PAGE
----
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Understanding VRRP Profiles


Virtual Router Redundancy Protocol (VRRP) enables hosts on a LAN to make use of redundant routing devices on that LAN without requiring more than the static configuration of a single default route on the hosts. The routing device on which VRRP is enabled share the IP address corresponding to the default route configured on the hosts. At any time, one of the routing devices is the primary (active) and the others are backups. If the primary fails, one of the backup routers becomes the new primary, providing a virtual default routing platform and enabling traffic on the LAN to be routed without relying on a single routing device. Using VRRP, a backup routing device can take over a failed primary router within a few seconds and without any interaction with the hosts.

Routing devices on which VRRP is enabled dynamically elect the primary and backup devices. You can also configure the assignment of the primary and the backup routers by specifying the priorities from 1 through 255 for primary-role election, with 255 being the highest priority. VRRP functions by the default primary sending advertisements to the backup devices at regular intervals. The default interval is 1 second, but you can set this interval. If a backup device does not receive an advertisement for the set period, the backup device with the next highest priority takes over as primary and begins forwarding packets. To minimize network traffic, VRRP is designed in such a way that only the device that is acting as the primary sends out VRRP advertisements at any given point in time. The backup devices do not send any advertisement until and unless they take over as the primary.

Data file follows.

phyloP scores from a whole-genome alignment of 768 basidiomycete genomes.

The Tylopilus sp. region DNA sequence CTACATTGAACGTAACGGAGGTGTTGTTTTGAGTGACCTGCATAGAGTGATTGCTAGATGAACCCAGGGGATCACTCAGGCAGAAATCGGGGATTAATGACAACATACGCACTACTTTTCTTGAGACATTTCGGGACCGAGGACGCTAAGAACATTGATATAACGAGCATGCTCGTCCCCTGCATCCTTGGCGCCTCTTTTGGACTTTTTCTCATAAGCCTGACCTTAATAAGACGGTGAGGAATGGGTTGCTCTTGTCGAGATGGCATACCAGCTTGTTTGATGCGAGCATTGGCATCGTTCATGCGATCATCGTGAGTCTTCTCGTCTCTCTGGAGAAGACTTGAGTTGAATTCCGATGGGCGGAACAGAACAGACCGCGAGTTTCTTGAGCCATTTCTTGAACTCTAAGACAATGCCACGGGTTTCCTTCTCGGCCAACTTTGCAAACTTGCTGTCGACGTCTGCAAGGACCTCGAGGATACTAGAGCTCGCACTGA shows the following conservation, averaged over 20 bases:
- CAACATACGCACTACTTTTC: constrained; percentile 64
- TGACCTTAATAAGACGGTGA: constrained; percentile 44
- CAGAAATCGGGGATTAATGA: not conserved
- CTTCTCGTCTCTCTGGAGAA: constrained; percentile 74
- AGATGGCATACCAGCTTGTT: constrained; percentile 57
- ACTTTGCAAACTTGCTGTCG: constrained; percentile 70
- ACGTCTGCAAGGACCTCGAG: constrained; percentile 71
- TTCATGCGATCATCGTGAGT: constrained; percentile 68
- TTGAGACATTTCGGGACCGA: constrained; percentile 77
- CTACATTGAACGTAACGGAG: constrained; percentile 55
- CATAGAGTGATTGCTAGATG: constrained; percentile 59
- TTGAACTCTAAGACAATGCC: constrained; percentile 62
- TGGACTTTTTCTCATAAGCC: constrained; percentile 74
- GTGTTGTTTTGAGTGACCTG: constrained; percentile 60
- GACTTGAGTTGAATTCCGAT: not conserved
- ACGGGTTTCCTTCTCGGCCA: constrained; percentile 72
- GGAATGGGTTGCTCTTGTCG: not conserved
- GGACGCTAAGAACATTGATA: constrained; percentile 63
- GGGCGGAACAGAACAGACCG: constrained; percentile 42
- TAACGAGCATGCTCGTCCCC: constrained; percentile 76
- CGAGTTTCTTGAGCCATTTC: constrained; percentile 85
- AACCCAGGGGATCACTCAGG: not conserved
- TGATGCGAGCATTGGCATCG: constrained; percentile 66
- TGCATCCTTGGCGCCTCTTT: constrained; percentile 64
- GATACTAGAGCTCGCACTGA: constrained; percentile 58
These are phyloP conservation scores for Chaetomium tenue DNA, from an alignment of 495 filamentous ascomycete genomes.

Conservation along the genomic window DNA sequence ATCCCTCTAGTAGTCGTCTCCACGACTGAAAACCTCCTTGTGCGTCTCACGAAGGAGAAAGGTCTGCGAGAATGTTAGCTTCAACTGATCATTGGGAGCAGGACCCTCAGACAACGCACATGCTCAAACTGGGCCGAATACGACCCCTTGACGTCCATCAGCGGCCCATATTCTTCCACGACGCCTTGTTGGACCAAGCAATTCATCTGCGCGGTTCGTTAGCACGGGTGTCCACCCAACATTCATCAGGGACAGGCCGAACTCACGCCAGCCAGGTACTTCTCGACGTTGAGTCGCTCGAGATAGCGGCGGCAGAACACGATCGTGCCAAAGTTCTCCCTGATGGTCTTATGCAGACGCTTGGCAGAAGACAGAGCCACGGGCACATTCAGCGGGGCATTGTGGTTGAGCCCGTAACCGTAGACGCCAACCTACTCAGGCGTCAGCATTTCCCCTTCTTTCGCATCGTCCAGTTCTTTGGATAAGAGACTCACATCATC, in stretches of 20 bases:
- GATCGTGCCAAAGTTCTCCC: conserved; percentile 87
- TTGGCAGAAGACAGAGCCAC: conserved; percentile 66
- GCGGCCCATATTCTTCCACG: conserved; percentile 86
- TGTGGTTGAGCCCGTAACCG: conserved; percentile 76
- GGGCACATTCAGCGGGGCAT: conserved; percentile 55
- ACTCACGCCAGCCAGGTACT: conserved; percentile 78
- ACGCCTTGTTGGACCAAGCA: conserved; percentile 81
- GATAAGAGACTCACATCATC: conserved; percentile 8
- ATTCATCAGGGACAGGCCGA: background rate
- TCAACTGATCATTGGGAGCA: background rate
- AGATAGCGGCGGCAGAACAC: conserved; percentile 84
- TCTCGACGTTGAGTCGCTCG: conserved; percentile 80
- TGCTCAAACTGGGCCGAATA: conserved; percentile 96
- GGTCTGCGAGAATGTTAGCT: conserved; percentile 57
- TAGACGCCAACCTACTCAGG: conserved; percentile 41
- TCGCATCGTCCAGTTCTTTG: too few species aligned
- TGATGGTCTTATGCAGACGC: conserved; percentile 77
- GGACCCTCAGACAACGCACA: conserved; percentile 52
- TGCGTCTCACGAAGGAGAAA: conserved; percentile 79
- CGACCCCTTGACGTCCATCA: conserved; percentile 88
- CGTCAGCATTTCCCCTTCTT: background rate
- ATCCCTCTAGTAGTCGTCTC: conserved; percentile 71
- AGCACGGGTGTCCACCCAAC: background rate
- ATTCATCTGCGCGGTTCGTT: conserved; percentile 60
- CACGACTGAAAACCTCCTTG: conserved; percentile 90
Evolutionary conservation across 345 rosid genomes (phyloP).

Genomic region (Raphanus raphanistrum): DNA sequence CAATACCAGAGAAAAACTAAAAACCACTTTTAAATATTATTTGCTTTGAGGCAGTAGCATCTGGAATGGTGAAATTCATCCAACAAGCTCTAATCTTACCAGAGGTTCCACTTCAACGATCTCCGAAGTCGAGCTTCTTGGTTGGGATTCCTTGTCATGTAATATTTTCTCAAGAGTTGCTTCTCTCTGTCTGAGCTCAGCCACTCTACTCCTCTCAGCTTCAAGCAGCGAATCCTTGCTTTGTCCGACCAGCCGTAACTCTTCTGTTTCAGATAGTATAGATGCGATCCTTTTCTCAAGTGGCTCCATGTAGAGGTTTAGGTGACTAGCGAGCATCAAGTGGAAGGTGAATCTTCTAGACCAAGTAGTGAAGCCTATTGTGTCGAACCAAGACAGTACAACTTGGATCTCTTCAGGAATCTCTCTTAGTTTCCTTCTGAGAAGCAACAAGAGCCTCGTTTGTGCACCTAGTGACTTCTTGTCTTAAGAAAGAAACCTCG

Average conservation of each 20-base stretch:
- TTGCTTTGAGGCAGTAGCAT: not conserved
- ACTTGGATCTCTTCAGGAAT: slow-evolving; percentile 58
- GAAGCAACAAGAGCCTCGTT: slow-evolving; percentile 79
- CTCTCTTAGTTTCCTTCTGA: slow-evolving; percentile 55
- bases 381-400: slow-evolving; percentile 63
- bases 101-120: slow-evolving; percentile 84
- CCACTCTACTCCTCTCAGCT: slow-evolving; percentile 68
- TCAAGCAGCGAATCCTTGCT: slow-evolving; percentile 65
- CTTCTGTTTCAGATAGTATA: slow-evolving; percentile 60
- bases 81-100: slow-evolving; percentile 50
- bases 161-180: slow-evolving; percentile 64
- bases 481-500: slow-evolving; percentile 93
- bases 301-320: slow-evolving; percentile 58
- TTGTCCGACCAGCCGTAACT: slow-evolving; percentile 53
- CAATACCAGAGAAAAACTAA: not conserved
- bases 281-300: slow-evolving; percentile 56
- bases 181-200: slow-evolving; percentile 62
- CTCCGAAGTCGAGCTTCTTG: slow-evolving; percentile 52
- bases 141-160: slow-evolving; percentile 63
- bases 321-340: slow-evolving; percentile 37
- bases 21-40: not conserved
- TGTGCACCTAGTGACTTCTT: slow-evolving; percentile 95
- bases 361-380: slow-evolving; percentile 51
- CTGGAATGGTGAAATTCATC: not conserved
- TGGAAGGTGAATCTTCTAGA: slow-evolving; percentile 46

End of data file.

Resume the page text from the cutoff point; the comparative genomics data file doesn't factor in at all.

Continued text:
The following figure illustrates a basic VRRP topology. In this example, routers A, B, and C are running VRRP and together they function as a virtual router. The IP address of this virtual router is (the same address as the physical interface of Router A).

Because the virtual router uses the IP address of the physical interface of router A, router A is the primary router, while routers B and C function as backup VRRP routers. Clients 1 through 3 are configured with the default gateway IP address of As the primary router, router A forwards packets sent to its IP address. If the primary virtual router fails, the backup router configured with the higher priority becomes the primary virtual router and provides uninterrupted service for the LAN hosts. When router A recovers, it becomes the primary virtual router again.